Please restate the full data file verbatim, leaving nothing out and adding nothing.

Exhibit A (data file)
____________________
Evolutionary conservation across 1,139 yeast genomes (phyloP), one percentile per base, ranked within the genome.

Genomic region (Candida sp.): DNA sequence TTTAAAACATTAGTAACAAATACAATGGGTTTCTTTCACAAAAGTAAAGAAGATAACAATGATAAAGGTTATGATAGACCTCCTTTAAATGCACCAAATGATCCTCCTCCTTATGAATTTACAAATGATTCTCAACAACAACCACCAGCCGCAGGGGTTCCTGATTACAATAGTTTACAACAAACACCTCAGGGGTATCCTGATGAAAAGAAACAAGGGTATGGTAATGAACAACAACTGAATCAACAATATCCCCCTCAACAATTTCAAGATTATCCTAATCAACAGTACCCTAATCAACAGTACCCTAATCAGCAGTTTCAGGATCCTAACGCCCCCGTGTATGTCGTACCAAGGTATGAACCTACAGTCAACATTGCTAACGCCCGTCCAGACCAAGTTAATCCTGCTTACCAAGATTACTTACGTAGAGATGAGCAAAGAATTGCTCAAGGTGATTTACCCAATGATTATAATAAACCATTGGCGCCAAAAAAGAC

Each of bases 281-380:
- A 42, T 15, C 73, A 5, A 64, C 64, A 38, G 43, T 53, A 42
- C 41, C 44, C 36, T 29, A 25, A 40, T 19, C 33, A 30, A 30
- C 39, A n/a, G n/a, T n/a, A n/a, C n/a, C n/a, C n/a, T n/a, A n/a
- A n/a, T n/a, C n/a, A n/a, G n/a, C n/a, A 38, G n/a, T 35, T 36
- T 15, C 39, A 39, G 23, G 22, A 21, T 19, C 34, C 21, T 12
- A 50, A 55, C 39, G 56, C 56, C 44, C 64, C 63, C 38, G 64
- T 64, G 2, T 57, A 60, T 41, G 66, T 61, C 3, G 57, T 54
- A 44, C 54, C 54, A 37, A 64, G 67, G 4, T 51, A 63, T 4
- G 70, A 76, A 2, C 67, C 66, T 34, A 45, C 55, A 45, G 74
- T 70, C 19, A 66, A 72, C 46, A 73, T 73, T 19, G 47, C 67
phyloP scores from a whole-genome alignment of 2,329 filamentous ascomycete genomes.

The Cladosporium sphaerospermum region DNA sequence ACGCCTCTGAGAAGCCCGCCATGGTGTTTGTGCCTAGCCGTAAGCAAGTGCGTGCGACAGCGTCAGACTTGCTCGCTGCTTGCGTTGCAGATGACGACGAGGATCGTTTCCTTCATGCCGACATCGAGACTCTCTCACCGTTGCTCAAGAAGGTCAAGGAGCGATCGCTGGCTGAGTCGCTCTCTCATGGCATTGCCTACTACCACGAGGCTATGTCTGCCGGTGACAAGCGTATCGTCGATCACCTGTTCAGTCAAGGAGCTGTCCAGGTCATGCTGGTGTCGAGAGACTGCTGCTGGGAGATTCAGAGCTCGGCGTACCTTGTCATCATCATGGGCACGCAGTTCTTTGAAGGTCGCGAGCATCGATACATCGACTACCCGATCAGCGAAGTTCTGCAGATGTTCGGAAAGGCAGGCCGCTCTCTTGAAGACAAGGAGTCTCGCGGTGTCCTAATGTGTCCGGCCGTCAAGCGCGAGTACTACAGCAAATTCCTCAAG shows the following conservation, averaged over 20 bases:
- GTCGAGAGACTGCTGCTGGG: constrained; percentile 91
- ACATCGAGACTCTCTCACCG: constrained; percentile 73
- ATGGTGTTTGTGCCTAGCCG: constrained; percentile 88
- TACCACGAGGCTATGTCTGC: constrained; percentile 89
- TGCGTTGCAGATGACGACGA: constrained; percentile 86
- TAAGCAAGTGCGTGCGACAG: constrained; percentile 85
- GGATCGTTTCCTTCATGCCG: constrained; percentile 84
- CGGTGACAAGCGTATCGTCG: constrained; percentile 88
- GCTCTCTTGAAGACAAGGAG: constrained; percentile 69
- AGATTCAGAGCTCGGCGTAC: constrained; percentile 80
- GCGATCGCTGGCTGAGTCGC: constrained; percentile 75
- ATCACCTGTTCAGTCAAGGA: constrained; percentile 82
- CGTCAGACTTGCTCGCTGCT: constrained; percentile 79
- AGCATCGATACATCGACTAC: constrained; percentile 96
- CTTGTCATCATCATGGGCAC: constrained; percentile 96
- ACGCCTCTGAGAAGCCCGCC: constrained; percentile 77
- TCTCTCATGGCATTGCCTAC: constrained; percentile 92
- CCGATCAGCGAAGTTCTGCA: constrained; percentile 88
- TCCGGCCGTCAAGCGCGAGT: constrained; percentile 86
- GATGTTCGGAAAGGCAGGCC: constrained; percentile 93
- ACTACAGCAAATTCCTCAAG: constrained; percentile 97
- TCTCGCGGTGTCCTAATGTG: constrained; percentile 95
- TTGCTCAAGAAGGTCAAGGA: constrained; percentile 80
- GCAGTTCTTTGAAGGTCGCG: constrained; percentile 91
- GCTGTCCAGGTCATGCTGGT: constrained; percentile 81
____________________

Evolutionary conservation across 1,139 yeast genomes (phyloP), one percentile per base, ranked within the genome.

Genomic region (Candida sp.): DNA sequence TTTAAAACATTAGTAACAAATACAATGGGTTTCTTTCACAAAAGTAAAGAAGATAACAATGATAAAGGTTATGATAGACCTCCTTTAAATGCACCAAATGATCCTCCTCCTTATGAATTTACAAATGATTCTCAACAACAACCACCAGCCGCAGGGGTTCCTGATTACAATAGTTTACAACAAACACCTCAGGGGTATCCTGATGAAAAGAAACAAGGGTATGGTAATGAACAACAACTGAATCAACAATATCCCCCTCAACAATTTCAAGATTATCCTAATCAACAGTACCCTAATCAACAGTACCCTAATCAGCAGTTTCAGGATCCTAACGCCCCCGTGTATGTCGTACCAAGGTATGAACCTACAGTCAACATTGCTAACGCCCGTCCAGACCAAGTTAATCCTGCTTACCAAGATTACTTACGTAGAGATGAGCAAAGAATTGCTCAAGGTGATTTACCCAATGATTATAATAAACCATTGGCGCCAAAAAAGAC

Each of bases 281-380:
- A 42, T 15, C 73, A 5, A 64, C 64, A 38, G 43, T 53, A 42
- C 41, C 44, C 36, T 29, A 25, A 40, T 19, C 33, A 30, A 30
- C 39, A n/a, G n/a, T n/a, A n/a, C n/a, C n/a, C n/a, T n/a, A n/a
- A n/a, T n/a, C n/a, A n/a, G n/a, C n/a, A 38, G n/a, T 35, T 36
- T 15, C 39, A 39, G 23, G 22, A 21, T 19, C 34, C 21, T 12
- A 50, A 55, C 39, G 56, C 56, C 44, C 64, C 63, C 38, G 64
- T 64, G 2, T 57, A 60, T 41, G 66, T 61, C 3, G 57, T 54
- A 44, C 54, C 54, A 37, A 64, G 67, G 4, T 51, A 63, T 4
- G 70, A 76, A 2, C 67, C 66, T 34, A 45, C 55, A 45, G 74
- T 70, C 19, A 66, A 72, C 46, A 73, T 73, T 19, G 47, C 67
phyloP scores from a whole-genome alignment of 2,329 filamentous ascomycete genomes.

The Cladosporium sphaerospermum region DNA sequence ACGCCTCTGAGAAGCCCGCCATGGTGTTTGTGCCTAGCCGTAAGCAAGTGCGTGCGACAGCGTCAGACTTGCTCGCTGCTTGCGTTGCAGATGACGACGAGGATCGTTTCCTTCATGCCGACATCGAGACTCTCTCACCGTTGCTCAAGAAGGTCAAGGAGCGATCGCTGGCTGAGTCGCTCTCTCATGGCATTGCCTACTACCACGAGGCTATGTCTGCCGGTGACAAGCGTATCGTCGATCACCTGTTCAGTCAAGGAGCTGTCCAGGTCATGCTGGTGTCGAGAGACTGCTGCTGGGAGATTCAGAGCTCGGCGTACCTTGTCATCATCATGGGCACGCAGTTCTTTGAAGGTCGCGAGCATCGATACATCGACTACCCGATCAGCGAAGTTCTGCAGATGTTCGGAAAGGCAGGCCGCTCTCTTGAAGACAAGGAGTCTCGCGGTGTCCTAATGTGTCCGGCCGTCAAGCGCGAGTACTACAGCAAATTCCTCAAG shows the following conservation, averaged over 20 bases:
- GTCGAGAGACTGCTGCTGGG: constrained; percentile 91
- ACATCGAGACTCTCTCACCG: constrained; percentile 73
- ATGGTGTTTGTGCCTAGCCG: constrained; percentile 88
- TACCACGAGGCTATGTCTGC: constrained; percentile 89
- TGCGTTGCAGATGACGACGA: constrained; percentile 86
- TAAGCAAGTGCGTGCGACAG: constrained; percentile 85
- GGATCGTTTCCTTCATGCCG: constrained; percentile 84
- CGGTGACAAGCGTATCGTCG: constrained; percentile 88
- GCTCTCTTGAAGACAAGGAG: constrained; percentile 69
- AGATTCAGAGCTCGGCGTAC: constrained; percentile 80
- GCGATCGCTGGCTGAGTCGC: constrained; percentile 75
- ATCACCTGTTCAGTCAAGGA: constrained; percentile 82
- CGTCAGACTTGCTCGCTGCT: constrained; percentile 79
- AGCATCGATACATCGACTAC: constrained; percentile 96
- CTTGTCATCATCATGGGCAC: constrained; percentile 96
- ACGCCTCTGAGAAGCCCGCC: constrained; percentile 77
- TCTCTCATGGCATTGCCTAC: constrained; percentile 92
- CCGATCAGCGAAGTTCTGCA: constrained; percentile 88
- TCCGGCCGTCAAGCGCGAGT: constrained; percentile 86
- GATGTTCGGAAAGGCAGGCC: constrained; percentile 93
- ACTACAGCAAATTCCTCAAG: constrained; percentile 97
- TCTCGCGGTGTCCTAATGTG: constrained; percentile 95
- TTGCTCAAGAAGGTCAAGGA: constrained; percentile 80
- GCAGTTCTTTGAAGGTCGCG: constrained; percentile 91
- GCTGTCCAGGTCATGCTGGT: constrained; percentile 81